I’ll add that Canada used to send a lot more astronauts into space. So the ‘rare circumstance’ of David Saint-Jacques’ mission is only rare in that Canada decided not to fund additional astronaut missions.
Result 3—Space information and technologies improve the lives of Canadians
The CSA, in collaboration with Natural Resources Canada (NRCan), provided public access to more than 36,000 processed RADARSAT-1xxxii images residing in Canada, resulting in a broader uptake of the RADARSAT-1 data archives, furthering the socio-economic benefits of this initiative. Two months after this dataset was released from commercial rights, RADARSAT-1 images residing in Canada were downloaded over 600 times by new users worldwide, and queries continue to increase. The general public now has access to RADARSAT-1 data in addition to traditional long-standing Government of Canada user departments.
Through an investment of $2.6M in 2018–19 in the Earth Observation Application Developmentxxxiii initiative, the CSA further supported government departments and agencies at the federal, provincial and territorial levels, as well as academic and industry stakeholders, to increase the number of services provided to Canadians. For instance, a new process using multiple sources of data has resulted in detailed forest maps that include information such as the height, age, volume biomass quantity and species composition of forests across Canada. This national satellite-driven mapping effort has resulted in new information regarding forest conditions, change and land cover, which is provided as open data, free for download without any restrictions. The data is being used to inform federal reporting and by provincial and territorial governments for information regarding detection of clear-cut and partial-cut harvesting, monitoring of forest regeneration and estimates of biomass and forest cover density.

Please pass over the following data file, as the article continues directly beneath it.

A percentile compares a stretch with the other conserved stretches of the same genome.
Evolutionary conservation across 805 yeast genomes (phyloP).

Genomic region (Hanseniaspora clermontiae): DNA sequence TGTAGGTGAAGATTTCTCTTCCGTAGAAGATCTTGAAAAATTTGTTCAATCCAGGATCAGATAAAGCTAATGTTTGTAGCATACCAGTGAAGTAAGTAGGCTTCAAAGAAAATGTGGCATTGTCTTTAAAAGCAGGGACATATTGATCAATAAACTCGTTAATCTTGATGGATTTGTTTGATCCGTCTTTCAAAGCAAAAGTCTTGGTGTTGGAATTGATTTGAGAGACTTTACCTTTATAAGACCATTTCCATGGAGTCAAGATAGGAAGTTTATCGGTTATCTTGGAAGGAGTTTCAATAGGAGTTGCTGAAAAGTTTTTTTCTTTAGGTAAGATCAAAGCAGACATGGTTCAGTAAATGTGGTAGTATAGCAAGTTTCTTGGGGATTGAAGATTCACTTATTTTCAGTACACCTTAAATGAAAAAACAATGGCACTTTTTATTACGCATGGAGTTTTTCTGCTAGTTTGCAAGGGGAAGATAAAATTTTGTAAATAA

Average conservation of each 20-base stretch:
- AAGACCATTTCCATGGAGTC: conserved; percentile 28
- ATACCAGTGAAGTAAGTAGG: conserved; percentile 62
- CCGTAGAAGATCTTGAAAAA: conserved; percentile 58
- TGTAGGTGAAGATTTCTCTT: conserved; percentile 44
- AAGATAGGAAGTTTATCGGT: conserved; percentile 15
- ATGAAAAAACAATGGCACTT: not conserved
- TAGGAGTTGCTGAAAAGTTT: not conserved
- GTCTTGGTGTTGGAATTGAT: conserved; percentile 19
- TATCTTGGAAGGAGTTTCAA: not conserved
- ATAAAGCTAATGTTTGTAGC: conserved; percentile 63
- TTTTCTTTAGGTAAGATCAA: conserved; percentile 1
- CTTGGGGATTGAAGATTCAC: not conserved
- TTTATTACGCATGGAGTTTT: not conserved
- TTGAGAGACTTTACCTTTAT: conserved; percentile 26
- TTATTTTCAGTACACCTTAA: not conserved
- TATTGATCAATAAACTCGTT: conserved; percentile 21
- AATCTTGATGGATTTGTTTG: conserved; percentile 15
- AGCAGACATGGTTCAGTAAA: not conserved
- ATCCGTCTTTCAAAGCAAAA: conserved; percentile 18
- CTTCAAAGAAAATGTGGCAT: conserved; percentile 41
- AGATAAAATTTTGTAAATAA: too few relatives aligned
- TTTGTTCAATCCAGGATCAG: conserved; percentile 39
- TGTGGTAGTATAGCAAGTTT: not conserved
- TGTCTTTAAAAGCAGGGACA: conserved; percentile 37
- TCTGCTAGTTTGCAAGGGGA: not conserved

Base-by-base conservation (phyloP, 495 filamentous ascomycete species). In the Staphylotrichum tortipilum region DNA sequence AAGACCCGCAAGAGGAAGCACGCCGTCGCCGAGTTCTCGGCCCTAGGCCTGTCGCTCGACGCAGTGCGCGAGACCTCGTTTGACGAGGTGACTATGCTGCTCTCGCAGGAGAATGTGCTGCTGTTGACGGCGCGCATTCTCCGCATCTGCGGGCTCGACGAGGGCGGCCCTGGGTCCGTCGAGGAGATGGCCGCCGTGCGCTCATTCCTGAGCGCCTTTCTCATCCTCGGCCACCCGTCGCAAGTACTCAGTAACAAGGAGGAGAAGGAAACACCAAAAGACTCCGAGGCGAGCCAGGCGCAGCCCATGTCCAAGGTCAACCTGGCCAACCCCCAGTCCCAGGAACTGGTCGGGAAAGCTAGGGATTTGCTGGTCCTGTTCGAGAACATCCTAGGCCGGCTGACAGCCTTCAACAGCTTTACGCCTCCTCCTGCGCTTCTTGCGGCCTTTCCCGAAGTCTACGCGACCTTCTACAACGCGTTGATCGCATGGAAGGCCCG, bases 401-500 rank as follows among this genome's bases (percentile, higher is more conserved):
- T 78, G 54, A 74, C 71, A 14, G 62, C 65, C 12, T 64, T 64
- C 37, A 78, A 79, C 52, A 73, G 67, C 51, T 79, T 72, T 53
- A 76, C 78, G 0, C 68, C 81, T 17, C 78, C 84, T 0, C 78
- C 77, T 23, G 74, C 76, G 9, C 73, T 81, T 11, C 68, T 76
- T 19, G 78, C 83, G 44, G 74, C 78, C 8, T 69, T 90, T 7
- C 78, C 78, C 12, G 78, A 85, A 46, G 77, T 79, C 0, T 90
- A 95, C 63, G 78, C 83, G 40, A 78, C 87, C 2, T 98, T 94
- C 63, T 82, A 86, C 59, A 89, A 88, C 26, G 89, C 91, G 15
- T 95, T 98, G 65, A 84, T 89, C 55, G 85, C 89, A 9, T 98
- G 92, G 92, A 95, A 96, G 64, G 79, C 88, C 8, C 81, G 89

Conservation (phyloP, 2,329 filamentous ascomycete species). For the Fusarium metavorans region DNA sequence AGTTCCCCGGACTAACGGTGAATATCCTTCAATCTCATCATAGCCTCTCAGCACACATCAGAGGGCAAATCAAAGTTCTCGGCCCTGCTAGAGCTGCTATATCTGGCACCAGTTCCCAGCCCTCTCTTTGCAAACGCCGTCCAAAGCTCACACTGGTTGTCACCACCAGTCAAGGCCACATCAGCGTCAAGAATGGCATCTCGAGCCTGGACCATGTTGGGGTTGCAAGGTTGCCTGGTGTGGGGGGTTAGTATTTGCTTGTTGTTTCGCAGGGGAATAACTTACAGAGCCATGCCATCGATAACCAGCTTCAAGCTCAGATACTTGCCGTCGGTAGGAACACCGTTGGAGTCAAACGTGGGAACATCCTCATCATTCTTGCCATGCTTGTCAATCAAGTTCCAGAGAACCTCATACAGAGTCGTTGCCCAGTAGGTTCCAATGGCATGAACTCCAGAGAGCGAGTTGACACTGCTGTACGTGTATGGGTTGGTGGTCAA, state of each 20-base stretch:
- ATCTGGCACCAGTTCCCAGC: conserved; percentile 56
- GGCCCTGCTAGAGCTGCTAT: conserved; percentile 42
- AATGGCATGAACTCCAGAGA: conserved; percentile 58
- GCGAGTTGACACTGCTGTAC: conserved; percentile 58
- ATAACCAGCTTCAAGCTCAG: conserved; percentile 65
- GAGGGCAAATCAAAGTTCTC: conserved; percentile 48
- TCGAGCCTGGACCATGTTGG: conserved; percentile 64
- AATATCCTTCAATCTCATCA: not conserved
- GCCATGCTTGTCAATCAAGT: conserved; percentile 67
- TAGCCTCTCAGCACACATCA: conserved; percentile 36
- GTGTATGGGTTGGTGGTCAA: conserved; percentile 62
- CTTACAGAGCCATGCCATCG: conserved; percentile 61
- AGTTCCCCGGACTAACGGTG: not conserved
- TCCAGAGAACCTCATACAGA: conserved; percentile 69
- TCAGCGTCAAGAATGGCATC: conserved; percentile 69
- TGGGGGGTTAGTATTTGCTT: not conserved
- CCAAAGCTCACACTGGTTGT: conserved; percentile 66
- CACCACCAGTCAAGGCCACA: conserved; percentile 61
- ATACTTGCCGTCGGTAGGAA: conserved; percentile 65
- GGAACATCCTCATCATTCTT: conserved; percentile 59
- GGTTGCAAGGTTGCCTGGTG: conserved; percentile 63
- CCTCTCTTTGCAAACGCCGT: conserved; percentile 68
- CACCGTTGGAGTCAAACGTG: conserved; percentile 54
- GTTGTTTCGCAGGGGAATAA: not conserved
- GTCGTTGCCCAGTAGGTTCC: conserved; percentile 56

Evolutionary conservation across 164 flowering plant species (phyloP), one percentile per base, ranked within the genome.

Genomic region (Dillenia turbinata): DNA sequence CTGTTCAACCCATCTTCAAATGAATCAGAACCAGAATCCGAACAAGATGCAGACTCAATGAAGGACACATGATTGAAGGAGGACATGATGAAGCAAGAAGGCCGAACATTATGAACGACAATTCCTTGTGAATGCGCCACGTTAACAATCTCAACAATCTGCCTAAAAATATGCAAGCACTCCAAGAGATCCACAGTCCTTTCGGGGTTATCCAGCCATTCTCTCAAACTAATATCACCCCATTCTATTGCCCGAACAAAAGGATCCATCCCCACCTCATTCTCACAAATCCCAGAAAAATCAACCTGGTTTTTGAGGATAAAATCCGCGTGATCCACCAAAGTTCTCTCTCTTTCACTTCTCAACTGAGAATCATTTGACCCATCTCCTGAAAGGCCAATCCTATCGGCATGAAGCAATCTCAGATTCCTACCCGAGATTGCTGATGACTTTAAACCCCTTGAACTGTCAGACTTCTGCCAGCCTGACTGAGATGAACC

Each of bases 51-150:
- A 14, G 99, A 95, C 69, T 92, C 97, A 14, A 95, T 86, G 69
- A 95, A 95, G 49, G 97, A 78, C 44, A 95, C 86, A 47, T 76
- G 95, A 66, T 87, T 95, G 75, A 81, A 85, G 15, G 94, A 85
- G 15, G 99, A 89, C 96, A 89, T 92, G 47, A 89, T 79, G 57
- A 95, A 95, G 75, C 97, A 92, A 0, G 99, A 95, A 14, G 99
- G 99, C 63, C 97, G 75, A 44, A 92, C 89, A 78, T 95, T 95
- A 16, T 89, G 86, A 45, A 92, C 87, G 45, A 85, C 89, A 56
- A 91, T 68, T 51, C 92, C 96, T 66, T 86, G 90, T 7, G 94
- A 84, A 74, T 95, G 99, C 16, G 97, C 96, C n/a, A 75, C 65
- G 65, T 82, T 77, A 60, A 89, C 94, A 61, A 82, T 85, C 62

As per the most recently available data, past CSA investments resulted in 16 Canadian space technologies being adapted for use on Earth or re-use in space in 2017, thus generating economic benefits and improvement in the life of Canadians. This result is above target because space technologies are yielding an increasing number of applications on Earth. Thus, six of the reuse reported in 2017 are technologies that have been adapted for land use. For example, a technology developed by a Canadian company designed to extend the capabilities of a laser induced breakdown spectroscopy for use on future international planetary and asteroids missions was adapted and reused in food processing and safety processes and also for biomedical applications in clinics and hospitals.
Result 4—Canada’s investments in space benefit the Canadian economy
In 2018–19, the CSA, through its Earth Observation Application Development Program (EOADP), invested $1.2M in contributions to support Canadian industry in the development of novel applications and services, including agriculture, lake ice hazards, maritime navigation and resource management using Earth observation space-based data and information.
In 2018–19, the CSA assessed proposals received in response to the publication of the CSA’s first challenge under Innovation, Science and Economic Development Canada’s Innovative Solutions Canadaxl (ISC) initiative, which aims to prove the scientific and technical feasibility, and commercial potential of a novel idea that addresses a public sector challenge. This particular challenge for small businesses focused on applying artificial intelligence and big data analytics to bring tangible advancements in the operation and utilization of satellites, their data and ground infrastructure in support of government operations, public safety, public health and discovery. The industry responded massively to this call and, as a result, the CSA decided to support five projects instead of two, with a total investment of $0.75M. The initial results of the initiative will be available in spring 2020, at which time the CSA will assess them in order to select the most promising projects for a second phase and provide lessons learned.CSA_drr-2018-2019